Under the new CDPHE guidance, when one student — or one teacher or staff member — is confirmed to have COVID-19, schools should tell those who had contact with that person to quarantine. Depending on the situation, COVID-19 symptoms can also trigger a quarantine.
The earlier guidance from August said that if a student or staffer tests positive, a school should “dismiss classmates, (the) cohort and other in-school contacts.”
But state officials emphasized that broader quarantines shouldn’t entirely be discarded in light of the new guidance.
“Quarantining close contacts instead of an entire classroom is now an option in the guidance for schools that meet certain criteria but is not meant to be the new standard,” said a statement from the Colorado State Joint Information Center, which takes questions for the state public-health department. “In many situations, it is likely safer and more effective to continue to use the existing strategy of quarantining an entire classroom or cohort.”
The statement also said: “Due to prolonged periods spent in the same indoor classroom, it is often necessary to consider contacts beyond the traditional 6-foot, 15-minute definition in schools.”
In schools with small cohorts — where students and staff are together for more than one class period — the cohort should be quarantined if a student tests positive, the center said in its statement. Likewise, if the sick student or staffer was not wearing a mask consistently, or a class doesn’t have a consistent seating plan, the new, targeted quarantine strategy would not apply, the statement said.
“For these reasons, targeted quarantine is likely not a feasible strategy for elementary school classes,” the statement said. It added: “In younger classrooms, there is likely much more movement in the classroom and children are less likely to stay in their seats and maintain consistent physical distancing.”
When considering whether a school can use the new, targeted quarantine guidelines, the department’s guidance lists, among other items, the following criteria:
• A school’s county is under Colorado’s “protect our neighbors” or safer-at-home levels 1 or 2, reflecting relatively low or moderate virus spread;
• There is only one student or staff member in the class who has COVID-19 or is symptomatic;
• There is a plan in place to track and respond to illness-related absences in the school;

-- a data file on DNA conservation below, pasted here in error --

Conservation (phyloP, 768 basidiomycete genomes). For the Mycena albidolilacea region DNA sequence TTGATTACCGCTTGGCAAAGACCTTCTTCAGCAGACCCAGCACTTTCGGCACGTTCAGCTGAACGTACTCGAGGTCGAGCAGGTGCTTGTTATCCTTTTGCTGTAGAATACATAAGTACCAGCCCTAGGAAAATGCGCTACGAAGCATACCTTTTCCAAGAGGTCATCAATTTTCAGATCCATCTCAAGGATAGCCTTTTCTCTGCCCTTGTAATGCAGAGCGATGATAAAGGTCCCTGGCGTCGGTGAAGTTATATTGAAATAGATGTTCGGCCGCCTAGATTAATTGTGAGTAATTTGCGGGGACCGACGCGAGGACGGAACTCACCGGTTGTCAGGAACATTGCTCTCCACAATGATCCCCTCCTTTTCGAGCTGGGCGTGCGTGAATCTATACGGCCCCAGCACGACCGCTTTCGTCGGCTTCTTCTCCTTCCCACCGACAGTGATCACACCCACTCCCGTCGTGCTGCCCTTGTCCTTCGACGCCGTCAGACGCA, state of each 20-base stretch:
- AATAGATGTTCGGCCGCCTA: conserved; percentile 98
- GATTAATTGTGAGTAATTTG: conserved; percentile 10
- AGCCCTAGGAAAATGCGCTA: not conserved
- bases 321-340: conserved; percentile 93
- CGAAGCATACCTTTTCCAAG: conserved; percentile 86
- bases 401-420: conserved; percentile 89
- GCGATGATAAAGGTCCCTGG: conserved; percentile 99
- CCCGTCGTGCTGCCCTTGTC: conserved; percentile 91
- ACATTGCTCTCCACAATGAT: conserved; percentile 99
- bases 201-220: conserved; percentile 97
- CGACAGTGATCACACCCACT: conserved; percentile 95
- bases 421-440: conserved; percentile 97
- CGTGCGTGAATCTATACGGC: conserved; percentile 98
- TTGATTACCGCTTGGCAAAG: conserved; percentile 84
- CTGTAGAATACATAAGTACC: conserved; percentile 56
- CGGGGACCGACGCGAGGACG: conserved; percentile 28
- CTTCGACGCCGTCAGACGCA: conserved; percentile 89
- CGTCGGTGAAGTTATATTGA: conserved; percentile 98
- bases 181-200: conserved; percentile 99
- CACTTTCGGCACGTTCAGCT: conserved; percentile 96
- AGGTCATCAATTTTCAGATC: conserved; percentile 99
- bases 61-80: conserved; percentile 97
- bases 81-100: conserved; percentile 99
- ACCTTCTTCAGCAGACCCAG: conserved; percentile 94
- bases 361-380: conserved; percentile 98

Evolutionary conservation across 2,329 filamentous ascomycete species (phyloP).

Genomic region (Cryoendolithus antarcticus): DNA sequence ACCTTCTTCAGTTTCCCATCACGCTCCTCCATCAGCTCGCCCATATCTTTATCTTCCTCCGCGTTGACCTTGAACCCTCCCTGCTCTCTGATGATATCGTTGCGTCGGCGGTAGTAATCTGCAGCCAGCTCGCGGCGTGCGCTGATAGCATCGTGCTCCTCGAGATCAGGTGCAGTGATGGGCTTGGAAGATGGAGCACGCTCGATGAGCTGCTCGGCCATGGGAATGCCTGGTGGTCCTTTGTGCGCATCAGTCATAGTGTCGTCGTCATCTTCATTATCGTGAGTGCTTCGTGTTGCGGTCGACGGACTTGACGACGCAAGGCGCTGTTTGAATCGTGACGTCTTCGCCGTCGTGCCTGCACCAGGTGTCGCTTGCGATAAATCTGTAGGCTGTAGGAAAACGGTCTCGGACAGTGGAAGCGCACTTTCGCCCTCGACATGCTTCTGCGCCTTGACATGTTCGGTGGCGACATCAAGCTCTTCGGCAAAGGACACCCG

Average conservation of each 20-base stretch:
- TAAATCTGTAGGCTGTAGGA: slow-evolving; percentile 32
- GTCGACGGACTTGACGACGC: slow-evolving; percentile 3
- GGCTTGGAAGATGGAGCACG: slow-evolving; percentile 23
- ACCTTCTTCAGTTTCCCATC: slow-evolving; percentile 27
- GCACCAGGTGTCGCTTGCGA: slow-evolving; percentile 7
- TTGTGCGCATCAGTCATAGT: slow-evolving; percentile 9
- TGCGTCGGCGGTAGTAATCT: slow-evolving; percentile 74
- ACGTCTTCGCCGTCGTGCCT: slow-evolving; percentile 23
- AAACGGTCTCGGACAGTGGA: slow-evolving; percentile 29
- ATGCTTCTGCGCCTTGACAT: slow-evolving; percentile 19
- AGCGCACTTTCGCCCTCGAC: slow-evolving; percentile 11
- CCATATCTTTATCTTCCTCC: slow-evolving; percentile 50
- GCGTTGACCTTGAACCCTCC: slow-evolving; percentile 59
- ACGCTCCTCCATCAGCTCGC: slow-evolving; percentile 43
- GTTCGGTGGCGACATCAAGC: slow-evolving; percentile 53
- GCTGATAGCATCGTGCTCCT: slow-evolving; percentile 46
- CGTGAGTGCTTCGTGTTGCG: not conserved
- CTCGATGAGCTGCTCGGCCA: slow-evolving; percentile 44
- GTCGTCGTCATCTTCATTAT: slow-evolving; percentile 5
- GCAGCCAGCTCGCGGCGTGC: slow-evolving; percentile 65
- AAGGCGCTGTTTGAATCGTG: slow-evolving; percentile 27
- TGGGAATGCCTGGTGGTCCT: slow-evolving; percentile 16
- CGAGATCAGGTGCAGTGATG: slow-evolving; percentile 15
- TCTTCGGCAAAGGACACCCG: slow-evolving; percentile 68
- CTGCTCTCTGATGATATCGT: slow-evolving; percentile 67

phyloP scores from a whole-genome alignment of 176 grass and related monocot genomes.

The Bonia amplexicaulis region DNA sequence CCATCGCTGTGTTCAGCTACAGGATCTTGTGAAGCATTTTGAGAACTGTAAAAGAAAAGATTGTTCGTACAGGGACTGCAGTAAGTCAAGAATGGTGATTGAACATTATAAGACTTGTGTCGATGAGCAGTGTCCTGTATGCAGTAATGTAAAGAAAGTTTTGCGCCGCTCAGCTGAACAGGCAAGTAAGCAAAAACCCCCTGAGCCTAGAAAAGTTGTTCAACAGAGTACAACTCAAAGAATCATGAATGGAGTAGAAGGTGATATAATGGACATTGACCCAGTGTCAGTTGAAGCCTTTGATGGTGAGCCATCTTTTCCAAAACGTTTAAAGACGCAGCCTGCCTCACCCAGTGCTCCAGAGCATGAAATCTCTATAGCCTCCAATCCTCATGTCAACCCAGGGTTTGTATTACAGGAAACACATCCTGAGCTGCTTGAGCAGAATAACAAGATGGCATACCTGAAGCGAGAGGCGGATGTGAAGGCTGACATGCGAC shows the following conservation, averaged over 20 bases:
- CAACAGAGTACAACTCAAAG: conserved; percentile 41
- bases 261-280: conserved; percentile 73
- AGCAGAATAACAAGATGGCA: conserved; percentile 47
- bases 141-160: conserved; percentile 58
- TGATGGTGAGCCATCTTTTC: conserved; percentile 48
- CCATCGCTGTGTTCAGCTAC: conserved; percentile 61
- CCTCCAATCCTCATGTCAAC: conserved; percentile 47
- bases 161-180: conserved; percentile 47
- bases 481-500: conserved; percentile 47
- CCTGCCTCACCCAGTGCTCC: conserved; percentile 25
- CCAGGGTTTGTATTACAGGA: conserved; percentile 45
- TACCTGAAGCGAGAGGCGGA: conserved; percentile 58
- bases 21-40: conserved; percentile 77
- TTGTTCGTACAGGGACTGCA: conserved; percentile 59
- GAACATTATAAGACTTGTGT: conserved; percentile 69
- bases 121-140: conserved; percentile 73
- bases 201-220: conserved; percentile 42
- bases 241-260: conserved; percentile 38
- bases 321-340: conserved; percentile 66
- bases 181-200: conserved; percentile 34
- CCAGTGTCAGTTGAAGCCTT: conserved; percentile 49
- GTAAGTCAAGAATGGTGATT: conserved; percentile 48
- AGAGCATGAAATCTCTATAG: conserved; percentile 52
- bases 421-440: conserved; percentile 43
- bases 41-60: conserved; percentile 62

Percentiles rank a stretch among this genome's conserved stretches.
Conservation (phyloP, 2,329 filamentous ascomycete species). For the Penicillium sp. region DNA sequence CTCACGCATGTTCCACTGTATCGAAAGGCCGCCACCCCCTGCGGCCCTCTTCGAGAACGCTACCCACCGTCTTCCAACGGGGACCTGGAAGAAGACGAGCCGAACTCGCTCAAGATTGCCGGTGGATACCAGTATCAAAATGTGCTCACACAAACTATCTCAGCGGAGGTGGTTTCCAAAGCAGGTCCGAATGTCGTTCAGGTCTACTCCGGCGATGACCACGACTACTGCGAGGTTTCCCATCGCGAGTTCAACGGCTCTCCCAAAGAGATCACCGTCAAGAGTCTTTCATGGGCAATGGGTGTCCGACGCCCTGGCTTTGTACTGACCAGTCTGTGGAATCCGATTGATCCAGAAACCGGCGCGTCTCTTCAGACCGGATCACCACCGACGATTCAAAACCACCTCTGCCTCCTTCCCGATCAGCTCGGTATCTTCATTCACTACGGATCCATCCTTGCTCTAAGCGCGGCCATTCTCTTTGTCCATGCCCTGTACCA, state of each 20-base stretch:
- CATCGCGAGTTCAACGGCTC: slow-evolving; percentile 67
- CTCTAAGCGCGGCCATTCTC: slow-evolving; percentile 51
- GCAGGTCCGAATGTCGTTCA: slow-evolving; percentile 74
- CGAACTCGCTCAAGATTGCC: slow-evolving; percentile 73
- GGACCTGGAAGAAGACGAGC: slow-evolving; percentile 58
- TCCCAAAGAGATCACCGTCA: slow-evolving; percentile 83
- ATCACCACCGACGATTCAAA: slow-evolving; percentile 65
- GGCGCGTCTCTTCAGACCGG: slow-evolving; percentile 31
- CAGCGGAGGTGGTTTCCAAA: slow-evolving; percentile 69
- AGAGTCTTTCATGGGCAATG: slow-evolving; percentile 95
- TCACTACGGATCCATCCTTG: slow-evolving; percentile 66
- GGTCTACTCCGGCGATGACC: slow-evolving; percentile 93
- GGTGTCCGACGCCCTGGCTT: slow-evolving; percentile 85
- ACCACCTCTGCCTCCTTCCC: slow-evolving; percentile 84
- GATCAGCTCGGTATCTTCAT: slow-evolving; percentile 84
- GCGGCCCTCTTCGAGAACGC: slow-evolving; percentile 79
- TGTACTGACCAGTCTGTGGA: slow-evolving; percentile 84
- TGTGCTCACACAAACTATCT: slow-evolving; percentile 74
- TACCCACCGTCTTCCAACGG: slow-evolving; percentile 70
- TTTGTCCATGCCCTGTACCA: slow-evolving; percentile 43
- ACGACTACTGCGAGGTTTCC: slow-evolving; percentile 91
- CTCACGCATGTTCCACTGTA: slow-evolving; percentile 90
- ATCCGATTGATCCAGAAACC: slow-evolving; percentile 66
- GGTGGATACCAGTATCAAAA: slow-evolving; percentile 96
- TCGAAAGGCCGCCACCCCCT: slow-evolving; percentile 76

• Every class attended by the affected student or staff member has a seating chart;
• Students remain in their seats enough to make seating charts applicable;
• There is a plan in place to perform contact tracing in conjunction with local public health officials; and
• Screening is completed for each student and staff member each day.
If a school meets those criteria, it should quarantine students who were within six feet of the individual for 15 minutes or longer when both parties were masked — or those who were within 12 feet of the individual for 15 minutes or longer when either party was unmasked indoors.
For schools that don’t meet the criteria, guidance says to quarantine students that same way — along with students who were in a classroom with the individual for 40 minutes or greater.
Taken together, that means in schools in counties operating under the most restrictive safer-at-home level, classes or cohorts would be quarantined if there is a positive case, the statement said. In large cohorts, students might not be in the same class as an infected person for 40 minutes or longer, but they still may make contact during mealtime, class breaks and so on, a follow-up statement from the center explained. But the center didn’t immediately clarify why the guidance would mean entire cohorts would be quarantined.
The state’s school guidance also says a close contact is a person who:
• Came within six feet of someone who has COVID-19, even if they did not have symptoms, for at least 15 minutes total;
• Provided care for someone who has COVID-19;
• Was a household contact of someone who has COVID-19;
• Had direct physical contact with someone who has COVID-19;
• Shared eating or drinking utensils with someone who has COVID-19;
• Was exposed to respiratory droplets from someone who has COVID-19 through sneezing, coughing, shouting and so on.
The department recommends creating small cohorts, which it says will minimize disruption to in-person classes and limit the spread of COVID-19 if someone in the cohort tests positive.
The vast majority of Colorado counties still operate under the state’s safer-at-home phase of social distancing, which came after the statewide stay-at-home order this spring and allowed numerous types of businesses to reopen.
The state’s recently updated framework for social distancing policy, referred to as a “dial,” indicates when counties should operate under different shades of Colorado’s safer-at-home phase as well as when they should follow stay-at-home rules or the state’s third and loosest phase, called “protect our neighbors,” which essentially allows for all activities at 50% of pre-pandemic capacity with up to 500 people in one setting.
The state public-health department’s new framework breaks the safer-at-home phase itself into three levels that counties are placed under based on local COVID-19 spread, according to the final version of the rules, which went into effect Sept. 15.
The “protect our neighbors” phase, reserved for counties with notably low coronavirus spread, is likely months away for metro Denver localities.